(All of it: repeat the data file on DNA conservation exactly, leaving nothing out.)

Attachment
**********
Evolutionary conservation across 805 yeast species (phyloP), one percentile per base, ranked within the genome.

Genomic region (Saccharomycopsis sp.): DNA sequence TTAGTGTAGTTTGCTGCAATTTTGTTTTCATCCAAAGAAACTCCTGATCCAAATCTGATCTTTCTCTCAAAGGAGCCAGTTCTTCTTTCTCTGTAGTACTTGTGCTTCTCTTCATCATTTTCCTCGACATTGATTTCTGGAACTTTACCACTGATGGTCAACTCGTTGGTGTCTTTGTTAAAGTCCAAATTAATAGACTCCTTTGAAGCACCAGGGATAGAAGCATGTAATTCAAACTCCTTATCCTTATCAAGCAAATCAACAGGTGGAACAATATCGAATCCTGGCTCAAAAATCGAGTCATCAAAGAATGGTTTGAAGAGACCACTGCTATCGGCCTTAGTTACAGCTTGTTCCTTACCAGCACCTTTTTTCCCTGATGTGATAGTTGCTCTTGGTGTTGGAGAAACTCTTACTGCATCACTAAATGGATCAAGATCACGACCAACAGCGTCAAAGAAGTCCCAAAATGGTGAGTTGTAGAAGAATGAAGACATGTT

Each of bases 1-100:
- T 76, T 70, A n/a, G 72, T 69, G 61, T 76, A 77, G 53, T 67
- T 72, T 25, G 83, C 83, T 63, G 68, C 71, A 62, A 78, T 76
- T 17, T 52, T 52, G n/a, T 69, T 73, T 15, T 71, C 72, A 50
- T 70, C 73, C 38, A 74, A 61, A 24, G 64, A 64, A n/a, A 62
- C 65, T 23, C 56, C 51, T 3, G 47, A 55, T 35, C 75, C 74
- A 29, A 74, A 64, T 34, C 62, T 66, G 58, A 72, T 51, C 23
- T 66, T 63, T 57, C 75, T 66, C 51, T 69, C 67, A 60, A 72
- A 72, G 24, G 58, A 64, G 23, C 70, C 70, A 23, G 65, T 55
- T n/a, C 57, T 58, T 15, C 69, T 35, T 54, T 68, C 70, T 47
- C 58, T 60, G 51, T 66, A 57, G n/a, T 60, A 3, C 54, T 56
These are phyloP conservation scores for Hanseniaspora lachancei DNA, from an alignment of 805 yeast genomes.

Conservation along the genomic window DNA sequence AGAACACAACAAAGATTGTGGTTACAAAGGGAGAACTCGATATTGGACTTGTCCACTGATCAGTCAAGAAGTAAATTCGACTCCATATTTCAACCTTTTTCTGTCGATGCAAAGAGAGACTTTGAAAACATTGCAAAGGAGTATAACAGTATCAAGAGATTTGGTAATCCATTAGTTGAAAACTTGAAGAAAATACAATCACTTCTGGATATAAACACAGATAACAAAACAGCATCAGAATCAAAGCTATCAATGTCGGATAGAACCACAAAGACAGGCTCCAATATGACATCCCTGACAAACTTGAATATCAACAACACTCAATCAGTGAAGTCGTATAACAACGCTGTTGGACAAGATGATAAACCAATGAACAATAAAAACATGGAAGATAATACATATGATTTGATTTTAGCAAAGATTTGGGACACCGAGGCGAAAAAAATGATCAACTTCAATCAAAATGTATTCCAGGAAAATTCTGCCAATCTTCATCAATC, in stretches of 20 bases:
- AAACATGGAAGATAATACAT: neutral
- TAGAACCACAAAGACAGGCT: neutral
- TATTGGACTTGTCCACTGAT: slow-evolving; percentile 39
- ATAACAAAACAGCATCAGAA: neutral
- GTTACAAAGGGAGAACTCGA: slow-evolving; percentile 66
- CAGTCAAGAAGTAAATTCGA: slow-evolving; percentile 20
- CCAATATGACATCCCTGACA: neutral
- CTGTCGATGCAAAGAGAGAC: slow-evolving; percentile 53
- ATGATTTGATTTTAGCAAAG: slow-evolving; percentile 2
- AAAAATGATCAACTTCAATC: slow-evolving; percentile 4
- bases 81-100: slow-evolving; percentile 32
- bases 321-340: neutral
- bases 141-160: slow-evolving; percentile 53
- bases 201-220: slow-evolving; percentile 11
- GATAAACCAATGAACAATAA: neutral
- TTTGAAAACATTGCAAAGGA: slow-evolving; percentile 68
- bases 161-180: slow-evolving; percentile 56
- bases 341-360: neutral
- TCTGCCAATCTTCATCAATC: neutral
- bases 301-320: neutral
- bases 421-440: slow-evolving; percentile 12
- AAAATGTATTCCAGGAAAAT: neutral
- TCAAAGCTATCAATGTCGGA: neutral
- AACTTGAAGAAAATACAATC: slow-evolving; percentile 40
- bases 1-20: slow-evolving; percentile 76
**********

Evolutionary conservation across 805 yeast species (phyloP), one percentile per base, ranked within the genome.

Genomic region (Saccharomycopsis sp.): DNA sequence TTAGTGTAGTTTGCTGCAATTTTGTTTTCATCCAAAGAAACTCCTGATCCAAATCTGATCTTTCTCTCAAAGGAGCCAGTTCTTCTTTCTCTGTAGTACTTGTGCTTCTCTTCATCATTTTCCTCGACATTGATTTCTGGAACTTTACCACTGATGGTCAACTCGTTGGTGTCTTTGTTAAAGTCCAAATTAATAGACTCCTTTGAAGCACCAGGGATAGAAGCATGTAATTCAAACTCCTTATCCTTATCAAGCAAATCAACAGGTGGAACAATATCGAATCCTGGCTCAAAAATCGAGTCATCAAAGAATGGTTTGAAGAGACCACTGCTATCGGCCTTAGTTACAGCTTGTTCCTTACCAGCACCTTTTTTCCCTGATGTGATAGTTGCTCTTGGTGTTGGAGAAACTCTTACTGCATCACTAAATGGATCAAGATCACGACCAACAGCGTCAAAGAAGTCCCAAAATGGTGAGTTGTAGAAGAATGAAGACATGTT

Each of bases 1-100:
- T 76, T 70, A n/a, G 72, T 69, G 61, T 76, A 77, G 53, T 67
- T 72, T 25, G 83, C 83, T 63, G 68, C 71, A 62, A 78, T 76
- T 17, T 52, T 52, G n/a, T 69, T 73, T 15, T 71, C 72, A 50
- T 70, C 73, C 38, A 74, A 61, A 24, G 64, A 64, A n/a, A 62
- C 65, T 23, C 56, C 51, T 3, G 47, A 55, T 35, C 75, C 74
- A 29, A 74, A 64, T 34, C 62, T 66, G 58, A 72, T 51, C 23
- T 66, T 63, T 57, C 75, T 66, C 51, T 69, C 67, A 60, A 72
- A 72, G 24, G 58, A 64, G 23, C 70, C 70, A 23, G 65, T 55
- T n/a, C 57, T 58, T 15, C 69, T 35, T 54, T 68, C 70, T 47
- C 58, T 60, G 51, T 66, A 57, G n/a, T 60, A 3, C 54, T 56
These are phyloP conservation scores for Hanseniaspora lachancei DNA, from an alignment of 805 yeast genomes.

Conservation along the genomic window DNA sequence AGAACACAACAAAGATTGTGGTTACAAAGGGAGAACTCGATATTGGACTTGTCCACTGATCAGTCAAGAAGTAAATTCGACTCCATATTTCAACCTTTTTCTGTCGATGCAAAGAGAGACTTTGAAAACATTGCAAAGGAGTATAACAGTATCAAGAGATTTGGTAATCCATTAGTTGAAAACTTGAAGAAAATACAATCACTTCTGGATATAAACACAGATAACAAAACAGCATCAGAATCAAAGCTATCAATGTCGGATAGAACCACAAAGACAGGCTCCAATATGACATCCCTGACAAACTTGAATATCAACAACACTCAATCAGTGAAGTCGTATAACAACGCTGTTGGACAAGATGATAAACCAATGAACAATAAAAACATGGAAGATAATACATATGATTTGATTTTAGCAAAGATTTGGGACACCGAGGCGAAAAAAATGATCAACTTCAATCAAAATGTATTCCAGGAAAATTCTGCCAATCTTCATCAATC, in stretches of 20 bases:
- AAACATGGAAGATAATACAT: neutral
- TAGAACCACAAAGACAGGCT: neutral
- TATTGGACTTGTCCACTGAT: slow-evolving; percentile 39
- ATAACAAAACAGCATCAGAA: neutral
- GTTACAAAGGGAGAACTCGA: slow-evolving; percentile 66
- CAGTCAAGAAGTAAATTCGA: slow-evolving; percentile 20
- CCAATATGACATCCCTGACA: neutral
- CTGTCGATGCAAAGAGAGAC: slow-evolving; percentile 53
- ATGATTTGATTTTAGCAAAG: slow-evolving; percentile 2
- AAAAATGATCAACTTCAATC: slow-evolving; percentile 4
- bases 81-100: slow-evolving; percentile 32
- bases 321-340: neutral
- bases 141-160: slow-evolving; percentile 53
- bases 201-220: slow-evolving; percentile 11
- GATAAACCAATGAACAATAA: neutral
- TTTGAAAACATTGCAAAGGA: slow-evolving; percentile 68
- bases 161-180: slow-evolving; percentile 56
- bases 341-360: neutral
- TCTGCCAATCTTCATCAATC: neutral
- bases 301-320: neutral
- bases 421-440: slow-evolving; percentile 12
- AAAATGTATTCCAGGAAAAT: neutral
- TCAAAGCTATCAATGTCGGA: neutral
- AACTTGAAGAAAATACAATC: slow-evolving; percentile 40
- bases 1-20: slow-evolving; percentile 76